Nationality: India

Emptiness by Akka Mahadevi

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Click the four-arrows icon on the bottom right to watch this full-screen: a musical, modern-dance interpretation of a suite of poems by Akka Mahadevi, A.K.A. Mahadeviyakka, the great Saivite bhakti poet. These are Jane Hirshfield’s translations from the 12th-century Kannada. For more on Mahadevi, see Kristen McHenry’s Obscure Poets column on Mahadevi at Read Write Poem.

There’s full nudity in the last few minutes, so this may not be entirely work-safe, depending on where you work. Mahadevi, like many of her male counterparts in Indian ascetic practice, dispensed with clothes.

The description on Viddler gives the full credits:

Live performance, March 3, 2007, in New York City’s Dance New Amsterdam. Amy Pivar Dances presents Songs For Solo Dance and Voice. “Emptiness,” music by Paula M. Kimper, translation of Mahadeviyakka (India, 12thc.) by Jane Hirshfield. Amy Pivar – dancer/choreographer, Elaine Valby and Gilda Lyons – vocals, Paula M. Kimper – guitar. Video by Vanessa Scanlan.

Thirteen Mahadevi poems in English translation are available on the Poet Seers site.

Tomorrow: More Akka Mahadevi vachanas, as interpreted by a contemporary Indian filmmaker.

Counting the Moons by Ksetrayya

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“A North and South Indian classical dancer collaborate to evoke love, loss, and the slippery relationships between self, friend, and lover, in this contemporary abhinaya (emotional expression) piece loosely inspired by a poem by the 17th century Telegu poet, Ksetrayya,” says the blurb on the Vimeo page. Since I’ve featured a number of other dance pieces here, I thought I’d add this one to the mix. The poem quote goes by rather quickly in the video, so here it is again:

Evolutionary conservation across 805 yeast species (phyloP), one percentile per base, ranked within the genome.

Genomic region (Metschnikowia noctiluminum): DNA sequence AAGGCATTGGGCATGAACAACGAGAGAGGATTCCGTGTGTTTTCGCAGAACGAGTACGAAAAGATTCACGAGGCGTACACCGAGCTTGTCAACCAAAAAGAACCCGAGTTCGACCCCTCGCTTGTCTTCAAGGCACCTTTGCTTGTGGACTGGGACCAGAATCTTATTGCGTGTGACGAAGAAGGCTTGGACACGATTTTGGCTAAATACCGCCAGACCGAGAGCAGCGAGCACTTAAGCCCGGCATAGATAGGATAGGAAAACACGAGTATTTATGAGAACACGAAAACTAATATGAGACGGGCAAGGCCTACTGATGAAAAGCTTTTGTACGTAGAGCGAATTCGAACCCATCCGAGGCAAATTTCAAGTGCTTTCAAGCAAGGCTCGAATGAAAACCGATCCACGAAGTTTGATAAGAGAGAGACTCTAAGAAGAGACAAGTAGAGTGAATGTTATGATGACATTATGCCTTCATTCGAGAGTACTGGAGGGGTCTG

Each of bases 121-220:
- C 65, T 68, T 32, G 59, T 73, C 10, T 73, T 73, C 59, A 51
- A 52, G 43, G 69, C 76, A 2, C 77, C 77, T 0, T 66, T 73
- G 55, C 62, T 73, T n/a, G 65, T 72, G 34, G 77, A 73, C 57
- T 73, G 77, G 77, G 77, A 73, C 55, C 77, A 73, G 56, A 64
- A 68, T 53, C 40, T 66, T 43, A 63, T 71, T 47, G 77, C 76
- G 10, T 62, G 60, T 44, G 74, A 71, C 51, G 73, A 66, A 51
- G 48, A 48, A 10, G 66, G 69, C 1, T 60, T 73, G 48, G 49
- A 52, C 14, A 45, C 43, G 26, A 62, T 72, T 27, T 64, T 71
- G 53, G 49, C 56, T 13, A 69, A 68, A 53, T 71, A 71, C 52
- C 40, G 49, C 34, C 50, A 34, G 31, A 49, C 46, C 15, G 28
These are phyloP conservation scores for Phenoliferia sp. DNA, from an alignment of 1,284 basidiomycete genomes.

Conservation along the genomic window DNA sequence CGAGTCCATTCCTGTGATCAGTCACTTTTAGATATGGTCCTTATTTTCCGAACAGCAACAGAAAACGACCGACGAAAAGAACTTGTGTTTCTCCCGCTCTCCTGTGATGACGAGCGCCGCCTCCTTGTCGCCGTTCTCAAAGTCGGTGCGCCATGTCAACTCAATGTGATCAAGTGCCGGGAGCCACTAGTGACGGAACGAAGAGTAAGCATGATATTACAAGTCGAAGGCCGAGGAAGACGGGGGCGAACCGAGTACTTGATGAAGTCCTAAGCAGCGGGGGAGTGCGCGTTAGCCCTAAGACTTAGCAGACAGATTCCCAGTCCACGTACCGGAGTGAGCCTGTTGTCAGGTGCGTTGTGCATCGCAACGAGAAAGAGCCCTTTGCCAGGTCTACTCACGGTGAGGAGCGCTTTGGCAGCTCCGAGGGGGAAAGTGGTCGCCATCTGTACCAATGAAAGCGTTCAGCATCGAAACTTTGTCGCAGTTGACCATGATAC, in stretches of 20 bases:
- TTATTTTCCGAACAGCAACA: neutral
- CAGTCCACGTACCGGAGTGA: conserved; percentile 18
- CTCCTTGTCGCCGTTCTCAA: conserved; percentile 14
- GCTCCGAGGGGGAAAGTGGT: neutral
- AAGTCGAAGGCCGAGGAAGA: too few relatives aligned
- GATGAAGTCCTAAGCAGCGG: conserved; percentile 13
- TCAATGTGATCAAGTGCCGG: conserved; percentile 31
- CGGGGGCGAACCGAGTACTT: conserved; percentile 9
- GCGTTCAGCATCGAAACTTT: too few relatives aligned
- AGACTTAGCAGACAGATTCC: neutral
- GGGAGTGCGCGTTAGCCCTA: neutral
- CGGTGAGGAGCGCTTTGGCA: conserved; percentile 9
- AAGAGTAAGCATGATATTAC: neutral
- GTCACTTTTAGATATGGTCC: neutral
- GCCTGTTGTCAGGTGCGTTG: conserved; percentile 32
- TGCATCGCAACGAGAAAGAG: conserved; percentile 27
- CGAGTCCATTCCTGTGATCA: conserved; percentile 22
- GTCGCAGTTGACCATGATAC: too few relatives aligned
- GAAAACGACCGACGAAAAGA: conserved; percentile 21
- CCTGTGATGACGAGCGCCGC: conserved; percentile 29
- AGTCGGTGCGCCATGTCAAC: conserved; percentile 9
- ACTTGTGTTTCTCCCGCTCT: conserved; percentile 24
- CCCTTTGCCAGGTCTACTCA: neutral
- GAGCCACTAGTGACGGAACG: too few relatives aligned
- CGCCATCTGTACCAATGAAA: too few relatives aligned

I wore myself out watching the road.
Counting the moons, I grieved,
Holding back a love I could not hold.

Telugu is a Dravidian language spoken by 95 million people in the state of Andhra Pradesh and adjacent areas of south India. Kshetrayya, a prolific composer and poet, is credited with the composition of some 4000 devotional (bhakti) poems to Krishna.

He perfected the padam format that is still being used today. His padams are sung in dance (Bharatanatyam and Kuchipudi) and music recitals. A unique feature of his padams is the practice of singing the anupallavi first then the pallavi (second verse followed by first verse). Most of the padams are of the theme of longing for the coming of the lord Krishna.

Once Upon a Time by Vishwajyoti Ghosh

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Poem by Vishwajyoti Ghosh, narrated by Ramesh Venkatraman

Animation by Nilratan Mazumdar

According to the credits at the end this is one of 60 one-minute films commissioned by motiroti, “a London based international arts organisation.” A link on its 60×60 secs page leads to another site that describes the project in somewhat more detail:

60×60 Secs is the first project of the 360° programme, and comprises of 60 one-minute films from 60 artists, 20 each from Britain, India and Pakistan.

Commissioned via open call both established and emerging artists, working in a variety of mediums and spanning a wide age range, present their unique views on ‘home’. Looking beyond media, political and religious definitions, 60×60 Secs unravels complex identities and stories, and redefines cultures that are evolving in an age of globalisation.

The site includes pages for all sixty films, including this one, containing low-, medium- and high-quality Quicktime versions, a brief description, and more detailed credits. Evidently the poet was also responsible for the drawings used in the animation, and directed it as well.